The artist, forever in search of a muse, oft looks within and without, to no avail. If they are lucky, they may soon look back to a time in their own lives, when the world was a friendlier place, and the sun actually smiled every morning as it flew out from under the horizon. And therein finds the artist, a muse it has been longing and waiting for - the idea of childhood. The artist puts on its hat and takes a brisk walk, their eyes on a keen lookout for moments to frame, from the pristine era of a person’s life that is their childhood.
In this photo-article, you will find several depictions of childhood, with a special emphasis on the idea of play as being an important part of growing up and being a child. With toys, without toys, with friends, without friends, a child plays as it does eats and sleeps. Artists from different times and different places around the world, are found to be united in this photo-article, in that their interest has been, even if only for a little while, to immortalise a moment from a child’s life.
One Hundred Children at Play, 1100s–1200s. Tradition of Su Hanchen (Chinese, active c. 1101–1125), tradition of Wang Juzhen (Chinese). Album leaf; ink and colour on silk; image: 28.7 x 31.2 cm (11 5/16 x 12 5/16 in.); with mat: 33.3 x 40.5 cm (13 1/8 x 15 15/16 in.). The Cleveland Museum of Art, Purchase from the J. H. Wade Fund 1961.261
One Hundred Children at Play by Su Hanchen, is a 10th century Chinese painting that depicts several children, albeit many less than 100, engaging in different forms of play. The children in this painting appear to be spread out on a terrace, playing in small clusters. Several children can be seen role playing with a fake moustache and beard, while several others are depicted playing different musical instruments from reed pipes to percussions.
Children's Games. Pieter Bruegel the Elder. 1560. Oil on panel. 118 cm × 161 cm. Kunsthistorisches Museum, Vienna
Pieter Bruegel’s ‘Children's Games’, though from a different corner of the world (Belgium), is similar in composition to ‘One Hundred Children at Play’ by Su Hanchen. Several children, many more than one hundred, can be seen playing in an open space at the background of which is a receding row of houses. The 80  or so games depicted in this painting give its viewer a sort of encyclopaedic overview of the nature of children’s play at the time, while simultaneously prompting the viewer to make a closer inspection of each child’s nature of engagement. This wonderfully detailed painting offers its observer a treat, each time it is viewed!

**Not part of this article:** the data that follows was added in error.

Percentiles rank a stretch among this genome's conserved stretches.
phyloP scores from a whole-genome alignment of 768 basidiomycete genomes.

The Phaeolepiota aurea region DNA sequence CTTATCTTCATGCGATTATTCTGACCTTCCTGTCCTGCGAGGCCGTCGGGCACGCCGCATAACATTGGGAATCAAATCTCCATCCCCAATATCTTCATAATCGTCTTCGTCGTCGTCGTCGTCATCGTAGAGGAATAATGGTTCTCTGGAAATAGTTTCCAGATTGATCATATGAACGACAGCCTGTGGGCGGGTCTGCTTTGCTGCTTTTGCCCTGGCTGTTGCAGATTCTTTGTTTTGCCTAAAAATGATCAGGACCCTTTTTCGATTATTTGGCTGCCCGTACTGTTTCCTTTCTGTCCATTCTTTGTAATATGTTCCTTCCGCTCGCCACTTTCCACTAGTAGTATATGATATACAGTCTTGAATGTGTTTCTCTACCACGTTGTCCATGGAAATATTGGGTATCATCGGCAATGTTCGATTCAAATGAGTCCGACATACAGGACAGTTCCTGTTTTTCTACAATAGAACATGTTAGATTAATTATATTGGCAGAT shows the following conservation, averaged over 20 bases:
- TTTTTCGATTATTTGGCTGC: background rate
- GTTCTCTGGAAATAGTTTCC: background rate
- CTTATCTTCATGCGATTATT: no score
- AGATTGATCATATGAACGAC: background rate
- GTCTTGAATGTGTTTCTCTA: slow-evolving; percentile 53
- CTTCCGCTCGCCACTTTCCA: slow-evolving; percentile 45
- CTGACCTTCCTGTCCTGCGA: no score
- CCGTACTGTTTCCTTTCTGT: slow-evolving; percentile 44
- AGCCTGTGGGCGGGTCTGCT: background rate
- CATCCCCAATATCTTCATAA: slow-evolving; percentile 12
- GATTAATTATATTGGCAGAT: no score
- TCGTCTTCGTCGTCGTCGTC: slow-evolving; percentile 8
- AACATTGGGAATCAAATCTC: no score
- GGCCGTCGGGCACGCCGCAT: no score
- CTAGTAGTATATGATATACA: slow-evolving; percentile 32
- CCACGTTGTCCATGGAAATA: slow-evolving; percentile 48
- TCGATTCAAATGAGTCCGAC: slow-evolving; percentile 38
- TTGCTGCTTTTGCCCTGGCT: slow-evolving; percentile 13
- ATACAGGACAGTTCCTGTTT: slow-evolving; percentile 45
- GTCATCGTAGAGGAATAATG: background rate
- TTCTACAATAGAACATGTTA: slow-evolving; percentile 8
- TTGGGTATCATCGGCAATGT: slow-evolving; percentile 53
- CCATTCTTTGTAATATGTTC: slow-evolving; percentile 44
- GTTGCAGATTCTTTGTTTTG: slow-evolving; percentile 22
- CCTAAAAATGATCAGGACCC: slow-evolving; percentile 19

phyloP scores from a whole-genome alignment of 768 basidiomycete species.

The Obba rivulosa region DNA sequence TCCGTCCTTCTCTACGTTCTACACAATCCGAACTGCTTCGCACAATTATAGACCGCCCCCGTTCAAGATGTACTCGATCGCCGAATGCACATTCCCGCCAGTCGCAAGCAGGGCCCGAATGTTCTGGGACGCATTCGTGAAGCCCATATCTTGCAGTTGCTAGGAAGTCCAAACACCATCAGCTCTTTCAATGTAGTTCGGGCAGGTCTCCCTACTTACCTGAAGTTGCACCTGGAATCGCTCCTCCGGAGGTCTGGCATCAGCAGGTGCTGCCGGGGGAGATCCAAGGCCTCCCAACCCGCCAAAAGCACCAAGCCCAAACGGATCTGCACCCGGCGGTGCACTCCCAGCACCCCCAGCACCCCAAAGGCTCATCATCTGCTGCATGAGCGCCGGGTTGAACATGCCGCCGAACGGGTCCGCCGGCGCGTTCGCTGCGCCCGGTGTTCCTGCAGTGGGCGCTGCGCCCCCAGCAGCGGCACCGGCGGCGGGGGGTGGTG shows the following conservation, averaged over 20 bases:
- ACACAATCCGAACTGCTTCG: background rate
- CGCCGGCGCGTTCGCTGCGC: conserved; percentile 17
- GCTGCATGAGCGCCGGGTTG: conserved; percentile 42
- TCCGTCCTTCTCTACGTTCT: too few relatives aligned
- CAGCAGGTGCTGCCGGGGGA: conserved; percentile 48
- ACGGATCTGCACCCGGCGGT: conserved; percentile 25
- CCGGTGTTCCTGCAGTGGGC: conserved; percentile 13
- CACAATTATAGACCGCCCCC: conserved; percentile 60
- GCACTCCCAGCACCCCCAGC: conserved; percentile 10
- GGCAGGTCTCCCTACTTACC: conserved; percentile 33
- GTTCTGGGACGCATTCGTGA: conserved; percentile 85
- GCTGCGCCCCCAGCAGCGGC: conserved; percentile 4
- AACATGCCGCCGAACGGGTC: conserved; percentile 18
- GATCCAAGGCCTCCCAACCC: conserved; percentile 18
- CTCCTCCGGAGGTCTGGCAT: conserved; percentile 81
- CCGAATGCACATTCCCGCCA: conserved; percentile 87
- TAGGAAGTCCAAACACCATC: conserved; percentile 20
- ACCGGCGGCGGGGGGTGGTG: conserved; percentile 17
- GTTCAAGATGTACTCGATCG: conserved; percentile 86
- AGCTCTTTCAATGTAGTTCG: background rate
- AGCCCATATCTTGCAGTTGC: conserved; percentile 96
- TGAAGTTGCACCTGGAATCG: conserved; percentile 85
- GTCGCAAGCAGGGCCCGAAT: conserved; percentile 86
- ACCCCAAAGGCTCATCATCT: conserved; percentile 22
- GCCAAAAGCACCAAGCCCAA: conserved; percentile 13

Children Playing in the Snow under Plum Trees in Bloom (Secchū baisō gunji yūgi zu), 1887. Yōshū (Hashimoto) Chikanobu (Japanese, 1838–1912). Triptych of woodblock prints; ink and colour on paper; Image: 14 x 28 3/4 in. (35.6 x 73 cm)). The Metropolitan Museum of Art, Gift of Lincoln Kirstein, 1959
The ‘Children Playing in the Snow under Plum Trees in Bloom’ by Japanese artist Yōshū Chikanobu, is in contrast to the two above, as it only depicts a handful of children playing in the snow towards the left side of the painting, while adults are seen to occupy the central right side of the frame. A lone child, presumably of Japanese royalty, can be seen watching the other children play from amongst the adults where he stands. This child is also clothed to look different in a black and orange suit. The bright, ruby red colour of the plum blossoms and the royal houses’ furnishing bring the painting alive against the whites, light blues and tones of beige used to otherwise render this picture.
A Pageant of Childhood, 1899. Thomas Cooper Gotch. Painting, oil on canvas; image: 142.7 cm x 244.3 cm. National Museums Liverpool, Purchased by the Walker Art gallery 1899
Differing from all of the aforementioned, in ‘A Pageant of Childhood’ by English painter and book illustrator, Thomas Cooper Gotch, children of different ages are depicted walking across the frame from left to right, as though in a musical procession. This seemingly innocent and merry picture however, turns sombre on second glance, as one notices the render of a figure of time, on the tapestry in the background, a solemn reminder that nothing, not even childhood, lasts forever.
1. Boys Flying Kites, 1952. Candido Portinari. Painting, gouache on paper; image: 14 cm x 15.5 cm. Projecto Portinari. 2. Children Playing, 1940. Candido Portinari. Painting, oil on canvas; image: 81cm x 100cm. Projecto Portinari. 3. Children’s Dance, 1932. Candido Portinari. Painting, oil on canvas; image: 39 cm x 47cm. Projecto Portinari. 4. Boys Playing, 1955. Candido Portinari. Painting, oil on Canvas; image 60 cm x 72.5 cm. Projecto Portinari. 5. Boys Playing Leapfrog, 1957. Candido Portinari. Painting, oil on wood; image: 53.5 cm x 64.5 cm. Project Portinari. 6. Boy with Top, 1947. Candido Portinari. Painting, oil on canvas; image: 65 cm x 54 cm. Projecto Portinari.
Finally, we arrive in the 20th century, at the advent of which, famous Brazilian painter, Candido Portinari is born. Portinari’s paintings are known for their candid depictions of life in Brazil, many of which feature children playing, as can be seen in the collage above. After spending a whole year in Paris as an adult, Portinari returned to Brazil, determined to spread amongst his own people an appreciation for Brazilian culture. Having painted more than 5000 canvases through his lifetime, Portinati’s work is unparalleled as a source of reference and documentation of life in Rio De Janeiro through much of the mid-1900s.